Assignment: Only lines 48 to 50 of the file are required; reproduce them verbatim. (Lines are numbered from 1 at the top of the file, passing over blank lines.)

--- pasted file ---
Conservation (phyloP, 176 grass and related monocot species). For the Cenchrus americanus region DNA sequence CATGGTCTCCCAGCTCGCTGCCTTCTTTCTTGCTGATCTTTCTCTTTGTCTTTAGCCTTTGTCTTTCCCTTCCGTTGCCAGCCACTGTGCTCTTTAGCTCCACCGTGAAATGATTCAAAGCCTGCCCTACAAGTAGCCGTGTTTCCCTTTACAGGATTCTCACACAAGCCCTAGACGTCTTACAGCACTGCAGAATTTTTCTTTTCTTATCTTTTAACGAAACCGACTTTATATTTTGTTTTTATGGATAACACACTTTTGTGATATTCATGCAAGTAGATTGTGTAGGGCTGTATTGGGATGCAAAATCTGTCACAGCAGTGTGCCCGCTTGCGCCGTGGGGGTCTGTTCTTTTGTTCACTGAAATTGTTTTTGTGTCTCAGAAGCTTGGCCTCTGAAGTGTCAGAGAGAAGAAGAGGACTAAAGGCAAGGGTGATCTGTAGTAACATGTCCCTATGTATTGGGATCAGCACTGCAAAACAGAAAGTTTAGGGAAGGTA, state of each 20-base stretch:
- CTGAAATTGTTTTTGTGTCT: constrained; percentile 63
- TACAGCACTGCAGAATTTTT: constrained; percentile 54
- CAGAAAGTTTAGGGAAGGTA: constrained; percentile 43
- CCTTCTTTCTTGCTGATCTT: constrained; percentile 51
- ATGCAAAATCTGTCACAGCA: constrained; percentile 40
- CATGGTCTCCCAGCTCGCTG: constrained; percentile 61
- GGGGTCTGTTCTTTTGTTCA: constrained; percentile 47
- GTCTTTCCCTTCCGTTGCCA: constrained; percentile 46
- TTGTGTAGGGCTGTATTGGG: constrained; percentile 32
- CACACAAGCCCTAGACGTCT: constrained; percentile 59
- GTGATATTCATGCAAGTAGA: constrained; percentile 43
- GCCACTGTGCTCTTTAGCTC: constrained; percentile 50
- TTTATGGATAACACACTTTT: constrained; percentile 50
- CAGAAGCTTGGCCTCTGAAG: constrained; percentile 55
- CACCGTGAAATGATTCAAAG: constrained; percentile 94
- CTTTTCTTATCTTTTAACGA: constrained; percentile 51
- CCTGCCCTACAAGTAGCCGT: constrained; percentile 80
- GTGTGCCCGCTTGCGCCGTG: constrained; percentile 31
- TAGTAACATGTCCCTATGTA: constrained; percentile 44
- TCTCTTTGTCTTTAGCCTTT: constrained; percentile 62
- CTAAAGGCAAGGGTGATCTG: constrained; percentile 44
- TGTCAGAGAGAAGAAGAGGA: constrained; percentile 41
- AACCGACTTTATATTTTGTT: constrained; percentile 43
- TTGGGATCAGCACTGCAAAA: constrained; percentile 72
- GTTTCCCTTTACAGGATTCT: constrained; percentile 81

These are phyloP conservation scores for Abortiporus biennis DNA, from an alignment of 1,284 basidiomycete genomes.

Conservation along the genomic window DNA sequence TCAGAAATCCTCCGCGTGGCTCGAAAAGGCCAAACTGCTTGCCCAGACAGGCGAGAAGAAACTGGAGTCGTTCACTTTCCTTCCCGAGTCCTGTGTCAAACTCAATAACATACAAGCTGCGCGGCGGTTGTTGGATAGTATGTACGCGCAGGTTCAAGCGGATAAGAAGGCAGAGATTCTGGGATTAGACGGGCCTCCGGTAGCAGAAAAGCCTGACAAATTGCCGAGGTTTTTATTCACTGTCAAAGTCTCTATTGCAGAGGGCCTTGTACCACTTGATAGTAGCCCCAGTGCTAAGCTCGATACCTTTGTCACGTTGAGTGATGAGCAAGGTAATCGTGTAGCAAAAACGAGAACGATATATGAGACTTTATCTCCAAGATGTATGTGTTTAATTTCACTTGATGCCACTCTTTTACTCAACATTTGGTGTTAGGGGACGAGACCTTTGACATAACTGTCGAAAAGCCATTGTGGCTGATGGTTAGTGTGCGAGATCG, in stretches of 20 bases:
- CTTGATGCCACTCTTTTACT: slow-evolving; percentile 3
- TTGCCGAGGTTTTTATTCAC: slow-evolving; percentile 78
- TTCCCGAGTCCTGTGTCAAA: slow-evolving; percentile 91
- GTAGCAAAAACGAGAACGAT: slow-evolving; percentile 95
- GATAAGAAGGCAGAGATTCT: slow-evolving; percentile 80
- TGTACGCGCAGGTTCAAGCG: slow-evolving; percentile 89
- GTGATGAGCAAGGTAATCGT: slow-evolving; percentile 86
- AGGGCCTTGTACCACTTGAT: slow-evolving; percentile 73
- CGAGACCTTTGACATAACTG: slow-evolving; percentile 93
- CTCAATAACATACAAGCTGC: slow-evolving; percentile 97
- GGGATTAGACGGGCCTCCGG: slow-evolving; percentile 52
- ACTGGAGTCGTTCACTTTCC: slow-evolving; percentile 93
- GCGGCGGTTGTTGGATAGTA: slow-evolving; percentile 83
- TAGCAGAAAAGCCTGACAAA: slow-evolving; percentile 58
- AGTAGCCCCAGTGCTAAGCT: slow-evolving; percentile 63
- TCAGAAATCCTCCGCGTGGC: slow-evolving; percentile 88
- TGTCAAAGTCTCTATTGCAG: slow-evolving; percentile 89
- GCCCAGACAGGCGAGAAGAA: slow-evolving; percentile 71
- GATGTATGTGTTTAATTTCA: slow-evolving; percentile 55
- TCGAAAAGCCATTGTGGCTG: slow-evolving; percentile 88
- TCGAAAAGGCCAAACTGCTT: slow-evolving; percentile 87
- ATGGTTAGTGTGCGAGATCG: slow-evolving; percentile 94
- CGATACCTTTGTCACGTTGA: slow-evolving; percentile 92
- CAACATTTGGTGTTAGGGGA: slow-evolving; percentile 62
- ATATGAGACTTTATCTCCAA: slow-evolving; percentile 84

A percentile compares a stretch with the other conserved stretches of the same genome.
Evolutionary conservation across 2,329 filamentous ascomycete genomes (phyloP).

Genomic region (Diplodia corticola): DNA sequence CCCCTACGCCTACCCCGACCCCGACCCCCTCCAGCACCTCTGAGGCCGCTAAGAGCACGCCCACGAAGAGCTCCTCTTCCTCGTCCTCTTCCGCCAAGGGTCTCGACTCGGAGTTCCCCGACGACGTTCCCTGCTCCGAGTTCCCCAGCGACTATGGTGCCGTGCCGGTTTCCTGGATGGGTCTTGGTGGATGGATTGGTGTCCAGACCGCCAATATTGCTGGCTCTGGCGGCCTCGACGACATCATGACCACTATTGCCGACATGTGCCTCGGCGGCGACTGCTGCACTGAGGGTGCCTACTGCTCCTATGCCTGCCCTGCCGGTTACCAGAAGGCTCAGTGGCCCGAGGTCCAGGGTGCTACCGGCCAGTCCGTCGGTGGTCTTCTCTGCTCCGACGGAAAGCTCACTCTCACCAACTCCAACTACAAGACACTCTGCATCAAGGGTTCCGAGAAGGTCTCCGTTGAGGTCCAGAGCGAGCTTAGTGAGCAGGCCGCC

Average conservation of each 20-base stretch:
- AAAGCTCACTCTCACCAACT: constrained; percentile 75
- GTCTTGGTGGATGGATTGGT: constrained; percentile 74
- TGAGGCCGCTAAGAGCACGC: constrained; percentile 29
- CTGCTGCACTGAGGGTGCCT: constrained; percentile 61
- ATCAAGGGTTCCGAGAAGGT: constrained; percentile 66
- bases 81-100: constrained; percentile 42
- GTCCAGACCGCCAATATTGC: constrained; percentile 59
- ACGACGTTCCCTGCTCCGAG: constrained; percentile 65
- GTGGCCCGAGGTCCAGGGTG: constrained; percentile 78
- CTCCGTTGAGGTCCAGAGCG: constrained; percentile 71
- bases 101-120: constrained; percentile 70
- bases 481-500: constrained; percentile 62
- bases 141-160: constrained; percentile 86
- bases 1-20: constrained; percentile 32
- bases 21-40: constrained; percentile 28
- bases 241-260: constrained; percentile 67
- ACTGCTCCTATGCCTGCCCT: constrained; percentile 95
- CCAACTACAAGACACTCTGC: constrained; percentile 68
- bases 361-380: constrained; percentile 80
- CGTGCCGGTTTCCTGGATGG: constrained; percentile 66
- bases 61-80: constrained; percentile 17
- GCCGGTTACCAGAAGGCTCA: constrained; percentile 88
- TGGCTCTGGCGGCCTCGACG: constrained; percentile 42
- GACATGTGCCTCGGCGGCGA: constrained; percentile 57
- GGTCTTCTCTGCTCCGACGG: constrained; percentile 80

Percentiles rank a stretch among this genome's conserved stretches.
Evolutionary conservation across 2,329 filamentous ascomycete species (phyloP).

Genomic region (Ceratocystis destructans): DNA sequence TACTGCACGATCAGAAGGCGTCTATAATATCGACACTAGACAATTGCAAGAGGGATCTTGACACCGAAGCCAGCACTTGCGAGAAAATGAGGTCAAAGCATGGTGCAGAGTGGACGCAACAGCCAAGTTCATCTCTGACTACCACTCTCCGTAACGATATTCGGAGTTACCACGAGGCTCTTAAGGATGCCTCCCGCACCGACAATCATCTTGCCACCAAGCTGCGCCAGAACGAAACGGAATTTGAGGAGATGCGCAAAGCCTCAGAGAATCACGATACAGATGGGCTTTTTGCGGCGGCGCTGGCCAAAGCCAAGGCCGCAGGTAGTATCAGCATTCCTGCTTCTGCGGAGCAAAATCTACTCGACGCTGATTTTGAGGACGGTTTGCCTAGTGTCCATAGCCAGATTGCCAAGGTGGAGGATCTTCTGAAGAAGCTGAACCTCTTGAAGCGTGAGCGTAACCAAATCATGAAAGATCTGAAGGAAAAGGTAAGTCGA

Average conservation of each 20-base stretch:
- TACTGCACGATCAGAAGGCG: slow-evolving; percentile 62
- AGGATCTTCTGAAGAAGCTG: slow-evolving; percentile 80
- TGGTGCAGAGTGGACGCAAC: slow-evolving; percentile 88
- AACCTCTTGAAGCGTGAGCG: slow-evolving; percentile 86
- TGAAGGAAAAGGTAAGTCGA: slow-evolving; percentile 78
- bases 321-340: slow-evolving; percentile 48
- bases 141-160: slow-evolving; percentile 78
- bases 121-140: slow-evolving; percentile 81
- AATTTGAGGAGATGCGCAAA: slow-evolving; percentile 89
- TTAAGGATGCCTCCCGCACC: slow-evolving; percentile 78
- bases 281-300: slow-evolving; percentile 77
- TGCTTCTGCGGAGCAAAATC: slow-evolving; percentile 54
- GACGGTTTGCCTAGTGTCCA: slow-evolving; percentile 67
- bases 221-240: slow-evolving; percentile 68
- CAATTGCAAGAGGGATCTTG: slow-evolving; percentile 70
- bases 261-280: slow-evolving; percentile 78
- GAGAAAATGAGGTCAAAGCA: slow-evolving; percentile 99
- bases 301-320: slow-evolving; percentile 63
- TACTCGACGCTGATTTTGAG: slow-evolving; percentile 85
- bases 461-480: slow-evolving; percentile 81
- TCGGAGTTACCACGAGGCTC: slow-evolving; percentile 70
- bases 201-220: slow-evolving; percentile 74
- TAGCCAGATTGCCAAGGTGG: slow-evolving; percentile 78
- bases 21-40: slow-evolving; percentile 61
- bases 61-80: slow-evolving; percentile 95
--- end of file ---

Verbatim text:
- TCGAAAAGCCATTGTGGCTG: slow-evolving; percentile 88
- TCGAAAAGGCCAAACTGCTT: slow-evolving; percentile 87
- ATGGTTAGTGTGCGAGATCG: slow-evolving; percentile 94